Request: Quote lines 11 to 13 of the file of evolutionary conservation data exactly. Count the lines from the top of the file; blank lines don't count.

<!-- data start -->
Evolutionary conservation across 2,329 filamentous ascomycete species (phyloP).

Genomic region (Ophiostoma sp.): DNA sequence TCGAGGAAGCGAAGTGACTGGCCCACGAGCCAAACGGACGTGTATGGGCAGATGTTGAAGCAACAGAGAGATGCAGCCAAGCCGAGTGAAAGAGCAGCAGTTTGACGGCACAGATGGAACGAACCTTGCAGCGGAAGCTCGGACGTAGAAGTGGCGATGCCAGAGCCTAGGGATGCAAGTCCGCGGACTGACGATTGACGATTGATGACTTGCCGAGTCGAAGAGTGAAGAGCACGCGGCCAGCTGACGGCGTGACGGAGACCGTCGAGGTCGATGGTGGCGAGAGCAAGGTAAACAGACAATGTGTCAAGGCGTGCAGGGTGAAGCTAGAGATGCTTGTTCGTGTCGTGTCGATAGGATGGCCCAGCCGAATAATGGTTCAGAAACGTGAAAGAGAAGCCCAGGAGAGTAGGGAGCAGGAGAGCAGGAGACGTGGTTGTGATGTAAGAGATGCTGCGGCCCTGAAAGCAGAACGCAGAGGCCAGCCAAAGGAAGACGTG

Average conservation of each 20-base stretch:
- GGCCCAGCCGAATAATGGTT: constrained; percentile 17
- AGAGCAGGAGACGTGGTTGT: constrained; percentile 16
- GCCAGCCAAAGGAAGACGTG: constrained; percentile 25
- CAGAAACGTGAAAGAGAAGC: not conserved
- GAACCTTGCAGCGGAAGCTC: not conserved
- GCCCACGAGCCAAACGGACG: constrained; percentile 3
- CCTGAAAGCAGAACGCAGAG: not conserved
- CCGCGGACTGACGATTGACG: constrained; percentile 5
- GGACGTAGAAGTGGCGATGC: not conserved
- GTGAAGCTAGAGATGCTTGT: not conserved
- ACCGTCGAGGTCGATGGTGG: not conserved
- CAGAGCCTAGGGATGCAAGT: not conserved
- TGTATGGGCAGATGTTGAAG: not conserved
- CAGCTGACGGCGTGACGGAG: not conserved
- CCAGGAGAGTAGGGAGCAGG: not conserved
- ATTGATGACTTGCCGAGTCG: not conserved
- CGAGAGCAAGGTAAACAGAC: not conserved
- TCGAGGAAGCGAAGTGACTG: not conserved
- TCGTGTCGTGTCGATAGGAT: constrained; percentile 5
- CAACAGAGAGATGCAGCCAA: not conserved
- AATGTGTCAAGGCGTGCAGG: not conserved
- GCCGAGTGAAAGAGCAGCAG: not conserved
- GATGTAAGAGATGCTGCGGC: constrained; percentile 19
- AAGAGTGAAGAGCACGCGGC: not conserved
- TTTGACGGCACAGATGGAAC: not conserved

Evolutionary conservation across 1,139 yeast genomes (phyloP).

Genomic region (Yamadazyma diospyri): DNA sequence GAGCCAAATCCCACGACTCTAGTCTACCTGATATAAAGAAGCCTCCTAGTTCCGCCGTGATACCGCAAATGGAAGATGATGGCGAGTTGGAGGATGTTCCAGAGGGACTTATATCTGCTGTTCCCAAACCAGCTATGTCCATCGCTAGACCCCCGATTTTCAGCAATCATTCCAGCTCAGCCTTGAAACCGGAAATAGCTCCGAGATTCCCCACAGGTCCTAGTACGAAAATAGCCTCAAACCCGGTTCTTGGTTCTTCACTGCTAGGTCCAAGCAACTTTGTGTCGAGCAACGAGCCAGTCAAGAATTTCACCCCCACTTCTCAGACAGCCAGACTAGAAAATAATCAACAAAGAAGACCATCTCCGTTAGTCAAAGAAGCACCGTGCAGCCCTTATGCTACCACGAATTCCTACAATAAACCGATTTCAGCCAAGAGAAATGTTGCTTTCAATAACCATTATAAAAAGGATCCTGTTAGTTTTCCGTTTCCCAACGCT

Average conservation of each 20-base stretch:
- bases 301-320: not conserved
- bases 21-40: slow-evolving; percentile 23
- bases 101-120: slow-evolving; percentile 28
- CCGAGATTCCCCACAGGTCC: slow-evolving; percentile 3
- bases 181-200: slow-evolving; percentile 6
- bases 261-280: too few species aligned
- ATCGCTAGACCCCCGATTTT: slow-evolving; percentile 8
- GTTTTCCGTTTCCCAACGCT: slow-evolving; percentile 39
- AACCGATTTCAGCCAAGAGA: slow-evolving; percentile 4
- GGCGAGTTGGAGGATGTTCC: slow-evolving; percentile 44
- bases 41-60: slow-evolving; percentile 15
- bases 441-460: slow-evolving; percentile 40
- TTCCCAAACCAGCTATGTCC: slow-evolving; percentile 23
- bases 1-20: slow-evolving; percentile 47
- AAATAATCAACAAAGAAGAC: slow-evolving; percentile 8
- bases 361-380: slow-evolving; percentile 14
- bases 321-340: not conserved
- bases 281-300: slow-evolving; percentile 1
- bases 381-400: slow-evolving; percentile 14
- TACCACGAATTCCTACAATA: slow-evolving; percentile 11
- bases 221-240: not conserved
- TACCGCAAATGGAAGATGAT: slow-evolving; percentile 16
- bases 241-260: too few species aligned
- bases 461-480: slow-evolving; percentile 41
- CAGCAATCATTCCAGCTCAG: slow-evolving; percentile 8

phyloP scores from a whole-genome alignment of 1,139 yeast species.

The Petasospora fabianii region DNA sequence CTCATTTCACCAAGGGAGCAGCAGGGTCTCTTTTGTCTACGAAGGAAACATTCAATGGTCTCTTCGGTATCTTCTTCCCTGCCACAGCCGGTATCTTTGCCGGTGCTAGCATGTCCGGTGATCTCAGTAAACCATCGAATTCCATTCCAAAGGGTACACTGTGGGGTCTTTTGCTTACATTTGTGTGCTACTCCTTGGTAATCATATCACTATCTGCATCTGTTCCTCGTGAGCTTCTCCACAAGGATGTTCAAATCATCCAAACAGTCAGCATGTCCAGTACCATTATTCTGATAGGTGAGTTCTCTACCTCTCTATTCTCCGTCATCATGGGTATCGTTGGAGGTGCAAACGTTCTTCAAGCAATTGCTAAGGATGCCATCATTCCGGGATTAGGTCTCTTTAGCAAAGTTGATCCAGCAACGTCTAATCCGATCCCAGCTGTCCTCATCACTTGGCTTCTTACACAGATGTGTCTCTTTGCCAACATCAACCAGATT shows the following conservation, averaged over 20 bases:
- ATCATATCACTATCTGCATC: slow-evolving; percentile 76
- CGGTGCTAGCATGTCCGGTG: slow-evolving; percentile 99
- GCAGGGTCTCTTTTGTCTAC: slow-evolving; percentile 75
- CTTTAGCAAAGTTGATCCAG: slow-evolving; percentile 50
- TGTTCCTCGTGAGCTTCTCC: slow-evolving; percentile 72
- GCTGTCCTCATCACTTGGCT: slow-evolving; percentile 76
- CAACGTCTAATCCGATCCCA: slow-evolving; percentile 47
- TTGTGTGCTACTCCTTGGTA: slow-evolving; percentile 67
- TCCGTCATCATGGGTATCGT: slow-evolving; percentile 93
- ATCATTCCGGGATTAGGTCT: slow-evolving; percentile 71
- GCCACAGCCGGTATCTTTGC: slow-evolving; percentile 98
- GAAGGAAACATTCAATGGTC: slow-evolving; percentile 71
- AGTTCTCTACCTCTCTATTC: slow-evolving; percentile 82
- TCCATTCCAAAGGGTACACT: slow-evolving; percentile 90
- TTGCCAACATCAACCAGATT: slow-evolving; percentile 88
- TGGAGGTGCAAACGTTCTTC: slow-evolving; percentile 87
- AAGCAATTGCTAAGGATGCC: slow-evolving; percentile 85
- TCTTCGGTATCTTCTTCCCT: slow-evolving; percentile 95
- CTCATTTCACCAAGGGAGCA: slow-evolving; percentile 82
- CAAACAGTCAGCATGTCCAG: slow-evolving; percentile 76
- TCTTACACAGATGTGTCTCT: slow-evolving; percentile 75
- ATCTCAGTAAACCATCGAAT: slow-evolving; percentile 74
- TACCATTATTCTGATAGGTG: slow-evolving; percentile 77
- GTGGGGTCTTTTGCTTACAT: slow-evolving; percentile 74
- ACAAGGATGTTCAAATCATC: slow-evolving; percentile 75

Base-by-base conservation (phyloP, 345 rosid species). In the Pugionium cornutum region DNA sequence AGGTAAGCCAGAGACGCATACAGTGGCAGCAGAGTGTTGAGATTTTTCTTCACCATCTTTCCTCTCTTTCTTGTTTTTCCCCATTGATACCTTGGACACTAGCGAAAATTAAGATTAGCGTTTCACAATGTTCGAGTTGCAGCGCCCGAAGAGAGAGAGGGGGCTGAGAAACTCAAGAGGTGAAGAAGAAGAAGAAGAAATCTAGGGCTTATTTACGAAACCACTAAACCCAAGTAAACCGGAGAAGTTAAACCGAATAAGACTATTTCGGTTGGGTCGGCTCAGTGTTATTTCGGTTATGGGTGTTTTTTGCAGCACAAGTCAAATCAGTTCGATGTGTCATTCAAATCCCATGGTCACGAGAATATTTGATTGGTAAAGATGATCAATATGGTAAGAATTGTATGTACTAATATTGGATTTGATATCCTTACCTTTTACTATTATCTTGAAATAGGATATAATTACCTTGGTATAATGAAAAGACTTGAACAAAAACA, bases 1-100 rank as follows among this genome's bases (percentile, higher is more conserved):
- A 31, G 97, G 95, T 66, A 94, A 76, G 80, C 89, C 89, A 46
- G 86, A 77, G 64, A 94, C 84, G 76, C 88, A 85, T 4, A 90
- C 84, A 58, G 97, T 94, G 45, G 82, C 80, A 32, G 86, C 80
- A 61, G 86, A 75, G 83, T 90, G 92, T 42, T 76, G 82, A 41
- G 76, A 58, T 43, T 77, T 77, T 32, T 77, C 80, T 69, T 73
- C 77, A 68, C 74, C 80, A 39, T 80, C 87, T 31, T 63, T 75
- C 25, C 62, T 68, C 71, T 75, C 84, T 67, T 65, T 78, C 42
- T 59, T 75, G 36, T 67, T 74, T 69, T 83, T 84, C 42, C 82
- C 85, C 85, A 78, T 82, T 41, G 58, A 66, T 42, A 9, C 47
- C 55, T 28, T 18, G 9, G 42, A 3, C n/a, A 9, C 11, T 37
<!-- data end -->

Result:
- CCGCGGACTGACGATTGACG: constrained; percentile 5
- GGACGTAGAAGTGGCGATGC: not conserved
- GTGAAGCTAGAGATGCTTGT: not conserved